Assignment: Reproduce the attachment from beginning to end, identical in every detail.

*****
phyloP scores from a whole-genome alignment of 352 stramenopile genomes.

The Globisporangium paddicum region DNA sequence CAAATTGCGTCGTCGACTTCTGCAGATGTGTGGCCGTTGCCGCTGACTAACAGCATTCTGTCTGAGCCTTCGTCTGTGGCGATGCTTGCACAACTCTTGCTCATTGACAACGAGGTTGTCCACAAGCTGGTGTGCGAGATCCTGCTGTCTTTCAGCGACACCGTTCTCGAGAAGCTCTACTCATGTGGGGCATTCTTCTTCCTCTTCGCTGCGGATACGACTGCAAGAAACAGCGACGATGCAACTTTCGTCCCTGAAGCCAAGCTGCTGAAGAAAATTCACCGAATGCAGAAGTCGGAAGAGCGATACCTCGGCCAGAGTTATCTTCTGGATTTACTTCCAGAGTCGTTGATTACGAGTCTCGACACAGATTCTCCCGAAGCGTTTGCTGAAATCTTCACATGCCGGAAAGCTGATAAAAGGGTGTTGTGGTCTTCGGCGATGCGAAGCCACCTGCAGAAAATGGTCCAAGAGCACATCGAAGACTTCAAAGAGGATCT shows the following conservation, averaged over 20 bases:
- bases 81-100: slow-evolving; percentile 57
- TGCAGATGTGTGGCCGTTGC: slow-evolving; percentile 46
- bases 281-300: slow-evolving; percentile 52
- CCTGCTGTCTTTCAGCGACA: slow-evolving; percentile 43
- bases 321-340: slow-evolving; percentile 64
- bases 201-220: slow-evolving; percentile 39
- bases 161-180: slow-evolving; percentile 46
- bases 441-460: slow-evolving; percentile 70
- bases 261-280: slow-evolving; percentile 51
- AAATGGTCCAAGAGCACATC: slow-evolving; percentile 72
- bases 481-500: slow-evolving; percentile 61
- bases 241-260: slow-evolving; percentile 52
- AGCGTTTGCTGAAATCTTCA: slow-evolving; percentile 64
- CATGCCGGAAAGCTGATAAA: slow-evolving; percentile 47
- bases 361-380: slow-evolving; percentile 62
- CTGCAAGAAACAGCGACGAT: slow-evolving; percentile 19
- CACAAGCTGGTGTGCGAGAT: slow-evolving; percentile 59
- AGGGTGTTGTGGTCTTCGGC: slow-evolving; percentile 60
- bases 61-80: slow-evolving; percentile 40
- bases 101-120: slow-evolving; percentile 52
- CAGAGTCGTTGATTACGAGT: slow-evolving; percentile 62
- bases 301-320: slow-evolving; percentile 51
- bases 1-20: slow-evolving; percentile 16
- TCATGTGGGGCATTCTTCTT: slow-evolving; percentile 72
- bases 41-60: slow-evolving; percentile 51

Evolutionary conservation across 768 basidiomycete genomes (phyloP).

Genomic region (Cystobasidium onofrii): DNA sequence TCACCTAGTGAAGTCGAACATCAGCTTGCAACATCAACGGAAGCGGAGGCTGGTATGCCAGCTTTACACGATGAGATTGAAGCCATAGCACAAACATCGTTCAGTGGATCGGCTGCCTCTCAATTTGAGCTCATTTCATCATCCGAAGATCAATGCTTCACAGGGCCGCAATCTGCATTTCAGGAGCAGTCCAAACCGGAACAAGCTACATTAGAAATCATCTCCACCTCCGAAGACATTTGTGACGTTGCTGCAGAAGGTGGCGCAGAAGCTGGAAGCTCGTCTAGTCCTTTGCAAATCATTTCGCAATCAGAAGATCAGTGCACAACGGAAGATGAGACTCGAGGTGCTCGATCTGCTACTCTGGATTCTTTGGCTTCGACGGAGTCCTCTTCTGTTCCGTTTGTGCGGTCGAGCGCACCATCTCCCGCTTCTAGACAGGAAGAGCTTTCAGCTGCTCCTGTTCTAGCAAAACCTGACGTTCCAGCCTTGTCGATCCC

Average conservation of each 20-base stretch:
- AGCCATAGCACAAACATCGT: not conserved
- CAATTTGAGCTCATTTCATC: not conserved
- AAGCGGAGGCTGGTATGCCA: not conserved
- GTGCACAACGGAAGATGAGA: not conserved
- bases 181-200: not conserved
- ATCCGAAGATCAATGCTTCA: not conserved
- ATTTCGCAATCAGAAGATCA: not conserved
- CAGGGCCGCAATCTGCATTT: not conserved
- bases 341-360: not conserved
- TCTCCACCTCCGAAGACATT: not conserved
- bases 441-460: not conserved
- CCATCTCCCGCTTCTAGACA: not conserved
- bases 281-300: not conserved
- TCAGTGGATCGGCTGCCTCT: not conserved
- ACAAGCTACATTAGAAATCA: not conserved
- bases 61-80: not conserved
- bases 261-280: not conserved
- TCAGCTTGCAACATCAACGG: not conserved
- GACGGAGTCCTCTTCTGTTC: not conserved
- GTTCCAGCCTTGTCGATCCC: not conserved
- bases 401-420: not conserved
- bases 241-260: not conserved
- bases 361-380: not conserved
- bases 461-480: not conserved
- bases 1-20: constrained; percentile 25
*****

phyloP scores from a whole-genome alignment of 352 stramenopile genomes.

The Globisporangium paddicum region DNA sequence CAAATTGCGTCGTCGACTTCTGCAGATGTGTGGCCGTTGCCGCTGACTAACAGCATTCTGTCTGAGCCTTCGTCTGTGGCGATGCTTGCACAACTCTTGCTCATTGACAACGAGGTTGTCCACAAGCTGGTGTGCGAGATCCTGCTGTCTTTCAGCGACACCGTTCTCGAGAAGCTCTACTCATGTGGGGCATTCTTCTTCCTCTTCGCTGCGGATACGACTGCAAGAAACAGCGACGATGCAACTTTCGTCCCTGAAGCCAAGCTGCTGAAGAAAATTCACCGAATGCAGAAGTCGGAAGAGCGATACCTCGGCCAGAGTTATCTTCTGGATTTACTTCCAGAGTCGTTGATTACGAGTCTCGACACAGATTCTCCCGAAGCGTTTGCTGAAATCTTCACATGCCGGAAAGCTGATAAAAGGGTGTTGTGGTCTTCGGCGATGCGAAGCCACCTGCAGAAAATGGTCCAAGAGCACATCGAAGACTTCAAAGAGGATCT shows the following conservation, averaged over 20 bases:
- bases 81-100: slow-evolving; percentile 57
- TGCAGATGTGTGGCCGTTGC: slow-evolving; percentile 46
- bases 281-300: slow-evolving; percentile 52
- CCTGCTGTCTTTCAGCGACA: slow-evolving; percentile 43
- bases 321-340: slow-evolving; percentile 64
- bases 201-220: slow-evolving; percentile 39
- bases 161-180: slow-evolving; percentile 46
- bases 441-460: slow-evolving; percentile 70
- bases 261-280: slow-evolving; percentile 51
- AAATGGTCCAAGAGCACATC: slow-evolving; percentile 72
- bases 481-500: slow-evolving; percentile 61
- bases 241-260: slow-evolving; percentile 52
- AGCGTTTGCTGAAATCTTCA: slow-evolving; percentile 64
- CATGCCGGAAAGCTGATAAA: slow-evolving; percentile 47
- bases 361-380: slow-evolving; percentile 62
- CTGCAAGAAACAGCGACGAT: slow-evolving; percentile 19
- CACAAGCTGGTGTGCGAGAT: slow-evolving; percentile 59
- AGGGTGTTGTGGTCTTCGGC: slow-evolving; percentile 60
- bases 61-80: slow-evolving; percentile 40
- bases 101-120: slow-evolving; percentile 52
- CAGAGTCGTTGATTACGAGT: slow-evolving; percentile 62
- bases 301-320: slow-evolving; percentile 51
- bases 1-20: slow-evolving; percentile 16
- TCATGTGGGGCATTCTTCTT: slow-evolving; percentile 72
- bases 41-60: slow-evolving; percentile 51

Evolutionary conservation across 768 basidiomycete genomes (phyloP).

Genomic region (Cystobasidium onofrii): DNA sequence TCACCTAGTGAAGTCGAACATCAGCTTGCAACATCAACGGAAGCGGAGGCTGGTATGCCAGCTTTACACGATGAGATTGAAGCCATAGCACAAACATCGTTCAGTGGATCGGCTGCCTCTCAATTTGAGCTCATTTCATCATCCGAAGATCAATGCTTCACAGGGCCGCAATCTGCATTTCAGGAGCAGTCCAAACCGGAACAAGCTACATTAGAAATCATCTCCACCTCCGAAGACATTTGTGACGTTGCTGCAGAAGGTGGCGCAGAAGCTGGAAGCTCGTCTAGTCCTTTGCAAATCATTTCGCAATCAGAAGATCAGTGCACAACGGAAGATGAGACTCGAGGTGCTCGATCTGCTACTCTGGATTCTTTGGCTTCGACGGAGTCCTCTTCTGTTCCGTTTGTGCGGTCGAGCGCACCATCTCCCGCTTCTAGACAGGAAGAGCTTTCAGCTGCTCCTGTTCTAGCAAAACCTGACGTTCCAGCCTTGTCGATCCC

Average conservation of each 20-base stretch:
- AGCCATAGCACAAACATCGT: not conserved
- CAATTTGAGCTCATTTCATC: not conserved
- AAGCGGAGGCTGGTATGCCA: not conserved
- GTGCACAACGGAAGATGAGA: not conserved
- bases 181-200: not conserved
- ATCCGAAGATCAATGCTTCA: not conserved
- ATTTCGCAATCAGAAGATCA: not conserved
- CAGGGCCGCAATCTGCATTT: not conserved
- bases 341-360: not conserved
- TCTCCACCTCCGAAGACATT: not conserved
- bases 441-460: not conserved
- CCATCTCCCGCTTCTAGACA: not conserved
- bases 281-300: not conserved
- TCAGTGGATCGGCTGCCTCT: not conserved
- ACAAGCTACATTAGAAATCA: not conserved
- bases 61-80: not conserved
- bases 261-280: not conserved
- TCAGCTTGCAACATCAACGG: not conserved
- GACGGAGTCCTCTTCTGTTC: not conserved
- GTTCCAGCCTTGTCGATCCC: not conserved
- bases 401-420: not conserved
- bases 241-260: not conserved
- bases 361-380: not conserved
- bases 461-480: not conserved
- bases 1-20: constrained; percentile 25